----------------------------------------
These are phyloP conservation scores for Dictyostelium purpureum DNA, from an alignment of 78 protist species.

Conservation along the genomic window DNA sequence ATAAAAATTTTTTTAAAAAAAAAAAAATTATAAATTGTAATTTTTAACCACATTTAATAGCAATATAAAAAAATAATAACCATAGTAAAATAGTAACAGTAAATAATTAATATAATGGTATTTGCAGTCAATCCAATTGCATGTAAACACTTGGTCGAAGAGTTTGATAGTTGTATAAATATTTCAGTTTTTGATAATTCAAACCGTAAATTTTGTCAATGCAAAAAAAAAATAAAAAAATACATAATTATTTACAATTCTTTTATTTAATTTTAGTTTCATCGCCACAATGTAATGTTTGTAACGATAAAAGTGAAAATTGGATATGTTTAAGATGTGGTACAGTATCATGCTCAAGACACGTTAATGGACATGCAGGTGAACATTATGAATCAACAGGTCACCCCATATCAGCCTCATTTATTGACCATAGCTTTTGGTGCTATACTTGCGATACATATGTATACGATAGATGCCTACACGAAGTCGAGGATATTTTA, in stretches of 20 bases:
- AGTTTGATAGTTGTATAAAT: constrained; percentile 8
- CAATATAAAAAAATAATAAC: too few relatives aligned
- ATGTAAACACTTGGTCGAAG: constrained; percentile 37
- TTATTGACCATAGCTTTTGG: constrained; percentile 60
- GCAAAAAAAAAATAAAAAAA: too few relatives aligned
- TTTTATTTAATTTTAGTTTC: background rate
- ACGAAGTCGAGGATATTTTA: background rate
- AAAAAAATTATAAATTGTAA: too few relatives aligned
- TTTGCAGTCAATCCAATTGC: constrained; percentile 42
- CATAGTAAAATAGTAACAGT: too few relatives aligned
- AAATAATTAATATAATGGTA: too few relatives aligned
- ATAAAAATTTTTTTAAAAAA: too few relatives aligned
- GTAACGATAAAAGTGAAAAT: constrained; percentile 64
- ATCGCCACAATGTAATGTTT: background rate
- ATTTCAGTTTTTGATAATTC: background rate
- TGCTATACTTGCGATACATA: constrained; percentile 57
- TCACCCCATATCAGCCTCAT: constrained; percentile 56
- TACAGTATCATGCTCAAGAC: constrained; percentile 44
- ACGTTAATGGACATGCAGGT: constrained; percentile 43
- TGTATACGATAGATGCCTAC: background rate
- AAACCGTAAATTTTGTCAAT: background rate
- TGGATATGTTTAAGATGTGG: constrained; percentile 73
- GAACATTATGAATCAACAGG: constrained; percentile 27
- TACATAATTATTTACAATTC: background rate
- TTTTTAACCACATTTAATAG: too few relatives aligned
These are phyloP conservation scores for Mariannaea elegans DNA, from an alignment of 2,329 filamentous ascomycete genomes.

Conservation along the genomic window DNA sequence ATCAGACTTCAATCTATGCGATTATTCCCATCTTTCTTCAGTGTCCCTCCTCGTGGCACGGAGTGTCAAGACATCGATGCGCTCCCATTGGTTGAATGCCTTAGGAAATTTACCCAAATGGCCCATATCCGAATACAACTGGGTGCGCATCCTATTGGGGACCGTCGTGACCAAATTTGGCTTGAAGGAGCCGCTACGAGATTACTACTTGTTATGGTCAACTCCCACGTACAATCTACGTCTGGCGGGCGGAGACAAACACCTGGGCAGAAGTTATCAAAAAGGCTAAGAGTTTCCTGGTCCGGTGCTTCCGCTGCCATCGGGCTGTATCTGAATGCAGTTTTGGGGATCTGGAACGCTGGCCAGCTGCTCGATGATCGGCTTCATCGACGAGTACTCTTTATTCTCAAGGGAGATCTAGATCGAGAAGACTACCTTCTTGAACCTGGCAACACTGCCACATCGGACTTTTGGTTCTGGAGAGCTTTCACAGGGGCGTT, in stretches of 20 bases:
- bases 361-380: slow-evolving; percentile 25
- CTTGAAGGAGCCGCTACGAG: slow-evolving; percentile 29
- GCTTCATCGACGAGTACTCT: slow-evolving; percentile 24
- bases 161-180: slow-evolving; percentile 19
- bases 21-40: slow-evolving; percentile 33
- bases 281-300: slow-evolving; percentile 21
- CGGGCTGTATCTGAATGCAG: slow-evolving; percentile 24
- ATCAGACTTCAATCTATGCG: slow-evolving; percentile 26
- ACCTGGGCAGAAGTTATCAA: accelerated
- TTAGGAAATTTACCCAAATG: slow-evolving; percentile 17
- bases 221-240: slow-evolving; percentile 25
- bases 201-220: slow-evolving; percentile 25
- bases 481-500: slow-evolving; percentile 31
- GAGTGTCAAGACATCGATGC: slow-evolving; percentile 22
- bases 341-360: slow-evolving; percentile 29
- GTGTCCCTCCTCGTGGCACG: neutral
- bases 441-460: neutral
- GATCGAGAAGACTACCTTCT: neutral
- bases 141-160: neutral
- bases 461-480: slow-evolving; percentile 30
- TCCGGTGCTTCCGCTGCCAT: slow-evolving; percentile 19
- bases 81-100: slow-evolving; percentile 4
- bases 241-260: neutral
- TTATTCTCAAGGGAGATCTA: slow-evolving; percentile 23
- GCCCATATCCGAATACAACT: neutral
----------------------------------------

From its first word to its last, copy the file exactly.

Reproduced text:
These are phyloP conservation scores for Dictyostelium purpureum DNA, from an alignment of 78 protist species.

Conservation along the genomic window DNA sequence ATAAAAATTTTTTTAAAAAAAAAAAAATTATAAATTGTAATTTTTAACCACATTTAATAGCAATATAAAAAAATAATAACCATAGTAAAATAGTAACAGTAAATAATTAATATAATGGTATTTGCAGTCAATCCAATTGCATGTAAACACTTGGTCGAAGAGTTTGATAGTTGTATAAATATTTCAGTTTTTGATAATTCAAACCGTAAATTTTGTCAATGCAAAAAAAAAATAAAAAAATACATAATTATTTACAATTCTTTTATTTAATTTTAGTTTCATCGCCACAATGTAATGTTTGTAACGATAAAAGTGAAAATTGGATATGTTTAAGATGTGGTACAGTATCATGCTCAAGACACGTTAATGGACATGCAGGTGAACATTATGAATCAACAGGTCACCCCATATCAGCCTCATTTATTGACCATAGCTTTTGGTGCTATACTTGCGATACATATGTATACGATAGATGCCTACACGAAGTCGAGGATATTTTA, in stretches of 20 bases:
- AGTTTGATAGTTGTATAAAT: constrained; percentile 8
- CAATATAAAAAAATAATAAC: too few relatives aligned
- ATGTAAACACTTGGTCGAAG: constrained; percentile 37
- TTATTGACCATAGCTTTTGG: constrained; percentile 60
- GCAAAAAAAAAATAAAAAAA: too few relatives aligned
- TTTTATTTAATTTTAGTTTC: background rate
- ACGAAGTCGAGGATATTTTA: background rate
- AAAAAAATTATAAATTGTAA: too few relatives aligned
- TTTGCAGTCAATCCAATTGC: constrained; percentile 42
- CATAGTAAAATAGTAACAGT: too few relatives aligned
- AAATAATTAATATAATGGTA: too few relatives aligned
- ATAAAAATTTTTTTAAAAAA: too few relatives aligned
- GTAACGATAAAAGTGAAAAT: constrained; percentile 64
- ATCGCCACAATGTAATGTTT: background rate
- ATTTCAGTTTTTGATAATTC: background rate
- TGCTATACTTGCGATACATA: constrained; percentile 57
- TCACCCCATATCAGCCTCAT: constrained; percentile 56
- TACAGTATCATGCTCAAGAC: constrained; percentile 44
- ACGTTAATGGACATGCAGGT: constrained; percentile 43
- TGTATACGATAGATGCCTAC: background rate
- AAACCGTAAATTTTGTCAAT: background rate
- TGGATATGTTTAAGATGTGG: constrained; percentile 73
- GAACATTATGAATCAACAGG: constrained; percentile 27
- TACATAATTATTTACAATTC: background rate
- TTTTTAACCACATTTAATAG: too few relatives aligned
These are phyloP conservation scores for Mariannaea elegans DNA, from an alignment of 2,329 filamentous ascomycete genomes.

Conservation along the genomic window DNA sequence ATCAGACTTCAATCTATGCGATTATTCCCATCTTTCTTCAGTGTCCCTCCTCGTGGCACGGAGTGTCAAGACATCGATGCGCTCCCATTGGTTGAATGCCTTAGGAAATTTACCCAAATGGCCCATATCCGAATACAACTGGGTGCGCATCCTATTGGGGACCGTCGTGACCAAATTTGGCTTGAAGGAGCCGCTACGAGATTACTACTTGTTATGGTCAACTCCCACGTACAATCTACGTCTGGCGGGCGGAGACAAACACCTGGGCAGAAGTTATCAAAAAGGCTAAGAGTTTCCTGGTCCGGTGCTTCCGCTGCCATCGGGCTGTATCTGAATGCAGTTTTGGGGATCTGGAACGCTGGCCAGCTGCTCGATGATCGGCTTCATCGACGAGTACTCTTTATTCTCAAGGGAGATCTAGATCGAGAAGACTACCTTCTTGAACCTGGCAACACTGCCACATCGGACTTTTGGTTCTGGAGAGCTTTCACAGGGGCGTT, in stretches of 20 bases:
- bases 361-380: slow-evolving; percentile 25
- CTTGAAGGAGCCGCTACGAG: slow-evolving; percentile 29
- GCTTCATCGACGAGTACTCT: slow-evolving; percentile 24
- bases 161-180: slow-evolving; percentile 19
- bases 21-40: slow-evolving; percentile 33
- bases 281-300: slow-evolving; percentile 21
- CGGGCTGTATCTGAATGCAG: slow-evolving; percentile 24
- ATCAGACTTCAATCTATGCG: slow-evolving; percentile 26
- ACCTGGGCAGAAGTTATCAA: accelerated
- TTAGGAAATTTACCCAAATG: slow-evolving; percentile 17
- bases 221-240: slow-evolving; percentile 25
- bases 201-220: slow-evolving; percentile 25
- bases 481-500: slow-evolving; percentile 31
- GAGTGTCAAGACATCGATGC: slow-evolving; percentile 22
- bases 341-360: slow-evolving; percentile 29
- GTGTCCCTCCTCGTGGCACG: neutral
- bases 441-460: neutral
- GATCGAGAAGACTACCTTCT: neutral
- bases 141-160: neutral
- bases 461-480: slow-evolving; percentile 30
- TCCGGTGCTTCCGCTGCCAT: slow-evolving; percentile 19
- bases 81-100: slow-evolving; percentile 4
- bases 241-260: neutral
- TTATTCTCAAGGGAGATCTA: slow-evolving; percentile 23
- GCCCATATCCGAATACAACT: neutral